Monmouthshire County Council v Harris UKEAT/0332/14/DA,UKEAT/0010/15/DA

Why care?

A dismissal is fair if it is for one of the five potentially fair reasons (including capability) and a fair procedure has been followed. Therefore, an employee can be lawfully dismissed for ill-health.

Discrimination arising from disability is unlawful (s15 of the Equality Act 2010) and occurs where A treats B unfavourably because of something arising in consequence of B’s disability, and A cannot show that the treatment is a proportionate means of achieving a legitimate aim.

An employer is also under a duty to make reasonable adjustments for disabled employees.

In this case, the EAT had to decide how long an employer should have to wait to dismiss in a case of long-term sickness absence, when the employee’s absence might have been avoided entirely if the employer had complied with its duty to make reasonable adjustments.

The case

The Claimant was employed from 1992 until her dismissal in September 2013. As the Respondent knew, she was disabled for the purposes of the Equality Act 2010. Until the autumn of 2010, she was permitted (following Occupational Health advice) to work from home during early mornings and late afternoons, and on Fridays. However, at the end of August 2010 her line manager changed to Mr Austin. From then on she complained about him on a number of occasions (although initially she did not want her concerns to be raised with him).

On 10 January 2013 the Claimant complained that Mr Austin was not supporting her home working and requested a return to her pre-2010 arrangements, but then went off sick and never returned to work. The Respondent ordered an Occupational Health report which referred to “perceived work stressors” and in the opinion of Occupational Health, she was unfit to work in any role at that time, but was unclear when or if she might be able to return.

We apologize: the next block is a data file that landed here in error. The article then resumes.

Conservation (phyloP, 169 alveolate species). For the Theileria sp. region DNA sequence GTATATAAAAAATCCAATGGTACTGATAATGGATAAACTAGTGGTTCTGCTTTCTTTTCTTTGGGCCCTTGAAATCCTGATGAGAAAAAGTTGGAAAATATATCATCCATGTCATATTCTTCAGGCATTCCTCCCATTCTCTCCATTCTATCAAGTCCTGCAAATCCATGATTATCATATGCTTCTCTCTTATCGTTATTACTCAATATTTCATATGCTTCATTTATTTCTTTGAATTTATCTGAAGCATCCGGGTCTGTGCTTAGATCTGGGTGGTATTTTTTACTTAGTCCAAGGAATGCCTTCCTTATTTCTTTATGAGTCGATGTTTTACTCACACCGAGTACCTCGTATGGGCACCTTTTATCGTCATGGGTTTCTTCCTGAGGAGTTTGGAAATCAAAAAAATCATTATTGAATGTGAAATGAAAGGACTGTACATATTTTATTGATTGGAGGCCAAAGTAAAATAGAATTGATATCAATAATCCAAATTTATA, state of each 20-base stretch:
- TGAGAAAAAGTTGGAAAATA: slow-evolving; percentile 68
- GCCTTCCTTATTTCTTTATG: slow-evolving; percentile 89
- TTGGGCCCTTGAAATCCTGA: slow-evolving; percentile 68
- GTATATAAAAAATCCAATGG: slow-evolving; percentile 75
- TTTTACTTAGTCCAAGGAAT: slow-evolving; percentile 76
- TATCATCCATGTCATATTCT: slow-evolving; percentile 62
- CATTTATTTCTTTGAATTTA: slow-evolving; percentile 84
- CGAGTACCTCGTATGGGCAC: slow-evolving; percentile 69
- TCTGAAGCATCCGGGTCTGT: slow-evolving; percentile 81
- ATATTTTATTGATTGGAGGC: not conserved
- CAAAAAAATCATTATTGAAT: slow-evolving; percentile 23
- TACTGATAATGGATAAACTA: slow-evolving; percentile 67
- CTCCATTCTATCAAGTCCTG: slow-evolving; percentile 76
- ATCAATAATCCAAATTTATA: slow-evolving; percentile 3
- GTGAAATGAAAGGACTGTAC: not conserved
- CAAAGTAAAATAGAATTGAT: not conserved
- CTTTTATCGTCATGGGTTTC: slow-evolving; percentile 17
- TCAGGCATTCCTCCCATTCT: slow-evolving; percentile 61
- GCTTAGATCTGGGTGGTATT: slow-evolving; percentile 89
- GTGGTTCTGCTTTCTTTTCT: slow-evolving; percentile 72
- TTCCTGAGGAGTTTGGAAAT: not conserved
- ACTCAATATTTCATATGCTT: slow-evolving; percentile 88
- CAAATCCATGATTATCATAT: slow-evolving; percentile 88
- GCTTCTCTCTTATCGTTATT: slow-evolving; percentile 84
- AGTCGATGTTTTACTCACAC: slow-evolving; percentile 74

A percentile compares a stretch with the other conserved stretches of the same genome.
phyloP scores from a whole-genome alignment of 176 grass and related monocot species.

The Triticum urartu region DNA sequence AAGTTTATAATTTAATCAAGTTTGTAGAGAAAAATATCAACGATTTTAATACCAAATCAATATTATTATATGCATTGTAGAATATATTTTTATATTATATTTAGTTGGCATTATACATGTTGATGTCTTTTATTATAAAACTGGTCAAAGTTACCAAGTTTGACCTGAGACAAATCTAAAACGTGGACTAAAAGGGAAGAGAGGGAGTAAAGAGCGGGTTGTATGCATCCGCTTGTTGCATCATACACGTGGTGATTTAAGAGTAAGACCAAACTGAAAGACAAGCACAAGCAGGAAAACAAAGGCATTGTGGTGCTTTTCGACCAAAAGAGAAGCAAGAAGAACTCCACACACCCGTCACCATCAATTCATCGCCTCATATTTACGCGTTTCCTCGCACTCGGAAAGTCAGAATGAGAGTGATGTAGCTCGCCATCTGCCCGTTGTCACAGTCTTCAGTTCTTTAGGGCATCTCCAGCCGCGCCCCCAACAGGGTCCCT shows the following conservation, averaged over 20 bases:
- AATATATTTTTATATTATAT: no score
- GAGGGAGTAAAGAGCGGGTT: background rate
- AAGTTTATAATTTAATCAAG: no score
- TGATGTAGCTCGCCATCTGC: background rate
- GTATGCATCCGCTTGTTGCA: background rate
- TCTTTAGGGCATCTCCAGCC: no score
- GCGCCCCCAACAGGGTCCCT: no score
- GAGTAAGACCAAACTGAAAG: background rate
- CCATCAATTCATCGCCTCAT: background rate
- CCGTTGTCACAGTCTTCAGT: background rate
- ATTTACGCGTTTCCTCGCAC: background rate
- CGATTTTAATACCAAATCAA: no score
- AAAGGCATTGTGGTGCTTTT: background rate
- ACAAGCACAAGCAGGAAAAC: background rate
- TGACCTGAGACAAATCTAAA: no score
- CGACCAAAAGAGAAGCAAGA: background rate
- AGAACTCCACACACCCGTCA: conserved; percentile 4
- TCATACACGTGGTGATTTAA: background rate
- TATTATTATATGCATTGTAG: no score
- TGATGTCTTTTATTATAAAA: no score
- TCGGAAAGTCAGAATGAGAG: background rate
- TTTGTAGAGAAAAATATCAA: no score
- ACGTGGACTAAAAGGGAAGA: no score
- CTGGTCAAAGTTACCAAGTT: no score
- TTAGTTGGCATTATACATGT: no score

The Claimant met HR on 14 March and 16 May 2013. Whilst arranging the second meeting, HR stated that the Respondent would not be able to support her absence indefinitely, but there was no other reference to dismissal. The Claimant repeated her complaints about Mr Austin in a letter of 14 April, but whilst HR responded with a reference to the policies and procedures in place to support employees, no investigation was begun.

On 28 May, Mr Austin was one of those who decided in a meeting that the Claimant’s employment should be terminated, confirmed in writing to the Claimant on 4 June to take effect on 31 July. The Claimant’s appeal against her dismissal was rejected. During the course of her appeal, the Claimant applied for early retirement on grounds of ill health, submitting a report from her GP which said “I think that there is a very remote chance of a return to work”. Another OH report on 15 July agreed she was unfit for work in any capacity but did not declare she was permanently incapacitated (required for ill health retirement) as all treatment options had not been exhausted. Mr Fowler did not refer to this process or the GP report during the appeal. Her application for ill health retirement was rejected.

The Claimant brought a tribunal claim alleging unfair dismissal, discrimination arising from disability, failure to make reasonable adjustments and harassment relating to her disability. The Employment Tribunal agreed that, although an employee might be fairly dismissed after disability related absence was taken into account even when the symptoms had been exacerbated by the employer’s actions, her dismissal was unfair because of procedural failings (inadequate consultation, inadequate warning of the risk of dismissal, not considering the updated medical reports, Mr Austin’s involvement in the decision to dismiss, failure to consider her proposed home working request on 10 January) and because Mr Austin had effectively prevented her working from home.

The EAT (HHJ Eady QC) allowed the Respondent’s appeal, following the guidance in BS v Dundee City Council for employers.

The tribunal had found that the Claimant’s sick leave might have been avoided altogether if the employer had complied with its duty to make reasonable adjustments, and this could be taken into account. However, in this case there was no finding of any continuing obligation to make reasonable adjustments, and the medical evidence did not identify reasonable adjustments which could have been made to enable the Claimant to return to work.

What to take away?

The EAT has confirmed that the English tribunals should also follow the BS v Dundee City Council guidance set out by the Court of Session for dismissals following long-term sickness absence.

Guidance for employers before dismissing an employee on long-term sickness absence

  • In all the circumstances of the case, should any reasonable employer have waited longer before dismissing the employee (the critical question)
  • the employee must be consulted and their views taken into account
  • the employer should take steps (obtaining proper medical advice) to discover the employee’s medical condition and likely prognosis

(BS v Dundee City Council, 2014)

A tribunal may take into account whether the sick leave could have been avoided altogether if the employer had complied with its duty to make reasonable adjustments. However, a tribunal may also take into account the pressures on the employer at the time of the dismissal.